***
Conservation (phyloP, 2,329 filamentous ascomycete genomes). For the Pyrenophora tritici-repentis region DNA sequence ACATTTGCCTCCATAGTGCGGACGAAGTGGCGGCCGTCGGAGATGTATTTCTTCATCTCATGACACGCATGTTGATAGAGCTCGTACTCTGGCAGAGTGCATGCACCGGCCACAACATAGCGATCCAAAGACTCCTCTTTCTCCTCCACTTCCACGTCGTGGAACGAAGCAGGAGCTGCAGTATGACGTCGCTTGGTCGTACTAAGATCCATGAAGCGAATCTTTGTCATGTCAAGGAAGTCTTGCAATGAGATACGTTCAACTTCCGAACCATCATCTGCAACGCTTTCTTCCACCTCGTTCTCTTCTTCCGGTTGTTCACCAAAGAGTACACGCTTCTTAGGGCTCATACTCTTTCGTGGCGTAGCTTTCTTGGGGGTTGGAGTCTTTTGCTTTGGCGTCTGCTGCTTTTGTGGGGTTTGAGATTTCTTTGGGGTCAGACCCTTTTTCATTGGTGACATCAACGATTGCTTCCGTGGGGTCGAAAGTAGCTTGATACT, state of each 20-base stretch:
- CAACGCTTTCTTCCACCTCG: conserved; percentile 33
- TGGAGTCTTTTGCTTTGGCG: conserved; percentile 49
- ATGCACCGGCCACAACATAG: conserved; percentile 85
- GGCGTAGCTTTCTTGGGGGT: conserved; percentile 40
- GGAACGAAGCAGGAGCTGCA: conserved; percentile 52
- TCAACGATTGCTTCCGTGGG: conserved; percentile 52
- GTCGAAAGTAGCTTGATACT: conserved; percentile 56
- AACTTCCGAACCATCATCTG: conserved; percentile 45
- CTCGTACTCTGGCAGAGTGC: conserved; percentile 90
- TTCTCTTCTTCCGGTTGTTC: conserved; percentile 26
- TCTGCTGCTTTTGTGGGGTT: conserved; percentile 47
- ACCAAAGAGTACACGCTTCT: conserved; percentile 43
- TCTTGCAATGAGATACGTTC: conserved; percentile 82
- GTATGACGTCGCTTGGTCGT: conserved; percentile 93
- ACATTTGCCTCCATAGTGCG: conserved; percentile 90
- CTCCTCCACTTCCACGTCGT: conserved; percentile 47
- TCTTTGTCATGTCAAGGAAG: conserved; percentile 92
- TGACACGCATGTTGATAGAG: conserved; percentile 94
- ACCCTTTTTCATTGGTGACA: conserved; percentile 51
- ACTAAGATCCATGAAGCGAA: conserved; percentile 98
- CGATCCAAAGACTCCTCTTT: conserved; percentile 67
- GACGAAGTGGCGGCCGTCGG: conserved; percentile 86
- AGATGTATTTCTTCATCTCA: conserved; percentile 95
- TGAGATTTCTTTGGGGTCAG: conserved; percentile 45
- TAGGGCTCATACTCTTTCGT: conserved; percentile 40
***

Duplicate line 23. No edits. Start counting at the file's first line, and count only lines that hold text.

- GACGAAGTGGCGGCCGTCGG: conserved; percentile 86